George Lucas Educational Foundation
Curriculum Planning

The Skills Colleges and Employers Are Looking For

How to foster the skills your students will need throughout their education and beyond.
Students work together to develop 21st-century skills.
Students work together to develop 21st-century skills.

At a conference on innovative teaching and learning, I attended a memorable panel conversation about the skills that students should develop by the time they start college or enter a career. The panel was made up of men and women who headed large and small businesses, and the skills they wanted incoming employees to have were:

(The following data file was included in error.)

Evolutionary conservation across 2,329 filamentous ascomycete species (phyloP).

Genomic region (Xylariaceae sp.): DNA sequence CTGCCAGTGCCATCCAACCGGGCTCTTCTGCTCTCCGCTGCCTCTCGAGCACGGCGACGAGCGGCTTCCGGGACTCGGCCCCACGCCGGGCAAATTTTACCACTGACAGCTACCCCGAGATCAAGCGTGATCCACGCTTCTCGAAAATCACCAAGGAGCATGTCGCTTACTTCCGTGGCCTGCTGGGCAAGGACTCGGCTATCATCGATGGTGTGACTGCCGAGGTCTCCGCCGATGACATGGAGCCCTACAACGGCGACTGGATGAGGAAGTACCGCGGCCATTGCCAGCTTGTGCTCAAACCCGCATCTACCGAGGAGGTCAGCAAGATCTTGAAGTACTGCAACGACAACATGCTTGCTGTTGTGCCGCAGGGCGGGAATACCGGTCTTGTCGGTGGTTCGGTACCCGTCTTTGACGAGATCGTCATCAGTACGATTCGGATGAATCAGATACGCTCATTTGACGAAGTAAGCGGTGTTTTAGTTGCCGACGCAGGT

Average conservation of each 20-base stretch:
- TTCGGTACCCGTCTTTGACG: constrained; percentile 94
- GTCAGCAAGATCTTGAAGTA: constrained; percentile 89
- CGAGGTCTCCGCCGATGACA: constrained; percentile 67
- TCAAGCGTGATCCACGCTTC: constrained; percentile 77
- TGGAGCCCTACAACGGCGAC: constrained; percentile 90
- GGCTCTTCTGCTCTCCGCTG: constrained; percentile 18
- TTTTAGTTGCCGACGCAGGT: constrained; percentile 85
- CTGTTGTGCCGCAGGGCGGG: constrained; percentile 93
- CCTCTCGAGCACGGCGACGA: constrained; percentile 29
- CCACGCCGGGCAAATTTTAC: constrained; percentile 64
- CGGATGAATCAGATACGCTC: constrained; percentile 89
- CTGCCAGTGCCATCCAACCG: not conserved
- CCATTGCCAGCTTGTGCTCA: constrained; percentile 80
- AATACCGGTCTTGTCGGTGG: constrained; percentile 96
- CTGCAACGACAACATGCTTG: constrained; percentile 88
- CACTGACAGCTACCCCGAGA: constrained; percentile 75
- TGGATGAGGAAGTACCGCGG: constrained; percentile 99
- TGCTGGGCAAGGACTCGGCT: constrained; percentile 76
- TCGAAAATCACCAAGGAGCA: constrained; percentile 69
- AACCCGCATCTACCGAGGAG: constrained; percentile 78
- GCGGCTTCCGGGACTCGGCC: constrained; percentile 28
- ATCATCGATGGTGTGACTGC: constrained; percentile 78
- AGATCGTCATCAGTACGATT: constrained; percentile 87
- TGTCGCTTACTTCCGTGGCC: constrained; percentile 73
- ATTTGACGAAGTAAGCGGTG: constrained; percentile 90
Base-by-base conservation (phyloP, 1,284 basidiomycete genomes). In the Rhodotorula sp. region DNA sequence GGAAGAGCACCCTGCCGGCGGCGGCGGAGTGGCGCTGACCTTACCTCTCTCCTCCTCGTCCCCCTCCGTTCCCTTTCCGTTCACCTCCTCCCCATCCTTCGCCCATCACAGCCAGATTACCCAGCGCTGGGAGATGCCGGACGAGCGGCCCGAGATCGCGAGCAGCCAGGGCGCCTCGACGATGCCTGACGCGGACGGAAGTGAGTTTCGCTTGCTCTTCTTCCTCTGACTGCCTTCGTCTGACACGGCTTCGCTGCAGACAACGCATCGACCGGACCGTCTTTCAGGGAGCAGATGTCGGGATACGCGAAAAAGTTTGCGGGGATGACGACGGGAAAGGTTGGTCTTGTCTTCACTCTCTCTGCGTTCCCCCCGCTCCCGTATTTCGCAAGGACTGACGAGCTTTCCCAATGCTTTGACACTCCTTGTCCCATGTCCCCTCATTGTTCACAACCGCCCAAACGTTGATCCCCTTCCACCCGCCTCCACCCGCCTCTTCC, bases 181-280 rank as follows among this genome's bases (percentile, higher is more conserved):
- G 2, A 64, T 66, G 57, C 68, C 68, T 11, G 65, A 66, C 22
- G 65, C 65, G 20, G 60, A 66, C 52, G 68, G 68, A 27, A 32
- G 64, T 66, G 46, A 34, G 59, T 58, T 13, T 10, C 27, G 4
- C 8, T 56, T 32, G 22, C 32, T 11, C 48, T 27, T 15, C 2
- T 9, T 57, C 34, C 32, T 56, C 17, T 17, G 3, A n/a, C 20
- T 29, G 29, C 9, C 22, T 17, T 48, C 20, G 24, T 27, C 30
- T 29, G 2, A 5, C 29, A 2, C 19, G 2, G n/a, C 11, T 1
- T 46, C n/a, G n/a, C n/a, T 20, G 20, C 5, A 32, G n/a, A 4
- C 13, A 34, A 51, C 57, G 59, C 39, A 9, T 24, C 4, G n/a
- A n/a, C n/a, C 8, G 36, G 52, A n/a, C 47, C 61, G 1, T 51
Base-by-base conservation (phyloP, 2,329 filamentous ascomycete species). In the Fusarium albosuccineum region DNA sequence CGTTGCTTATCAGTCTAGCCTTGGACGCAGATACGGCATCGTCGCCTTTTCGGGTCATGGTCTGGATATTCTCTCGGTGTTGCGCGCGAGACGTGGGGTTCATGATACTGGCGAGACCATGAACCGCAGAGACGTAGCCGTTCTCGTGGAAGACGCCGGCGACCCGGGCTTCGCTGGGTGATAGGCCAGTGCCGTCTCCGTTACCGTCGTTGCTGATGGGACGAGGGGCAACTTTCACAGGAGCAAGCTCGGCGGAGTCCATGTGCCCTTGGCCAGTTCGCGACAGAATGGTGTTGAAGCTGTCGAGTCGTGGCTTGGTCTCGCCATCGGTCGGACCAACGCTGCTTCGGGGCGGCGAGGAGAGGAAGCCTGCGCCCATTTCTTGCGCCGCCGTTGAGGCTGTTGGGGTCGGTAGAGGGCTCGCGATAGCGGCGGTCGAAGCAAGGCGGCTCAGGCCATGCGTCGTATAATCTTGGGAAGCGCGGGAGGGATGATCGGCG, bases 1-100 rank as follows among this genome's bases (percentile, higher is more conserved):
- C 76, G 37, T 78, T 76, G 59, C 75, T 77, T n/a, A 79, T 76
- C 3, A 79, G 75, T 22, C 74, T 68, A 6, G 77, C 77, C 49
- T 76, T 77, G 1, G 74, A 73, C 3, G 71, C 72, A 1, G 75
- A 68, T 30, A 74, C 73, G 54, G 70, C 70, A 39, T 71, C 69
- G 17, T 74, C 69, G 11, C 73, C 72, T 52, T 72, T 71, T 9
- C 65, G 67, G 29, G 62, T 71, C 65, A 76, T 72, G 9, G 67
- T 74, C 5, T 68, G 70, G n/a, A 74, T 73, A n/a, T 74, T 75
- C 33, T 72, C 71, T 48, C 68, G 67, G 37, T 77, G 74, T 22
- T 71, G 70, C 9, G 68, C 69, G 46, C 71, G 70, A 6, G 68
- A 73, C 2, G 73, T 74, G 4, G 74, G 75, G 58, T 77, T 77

• Communication for internal and external clients
  • Empathy
  • Collaboration
  • Problem solving
  • Initiative
  • Strong work ethic

A 2015 survey by the National Association of Colleges and Employers confirms the importance of these skills. Yet it seems that young people are often not masters of these skills when they graduate high school. How can we ensure that high school graduates are highly proficient in these key career skills?

Collaboration, communication, and critical thinking, sometimes called the three Cs, can be fostered in K–12 environments: Students already work in teams, give presentations, write papers, and solve complex challenges. Innovations in teaching and learning—including STEM/STEAM, project-based learning, inquiry-based learning, and design thinking—also enhance these skills. And traditional education includes opportunities for Socratic seminars, labs, literary analysis, and studying complex mathematical formulas and scientific hypotheses.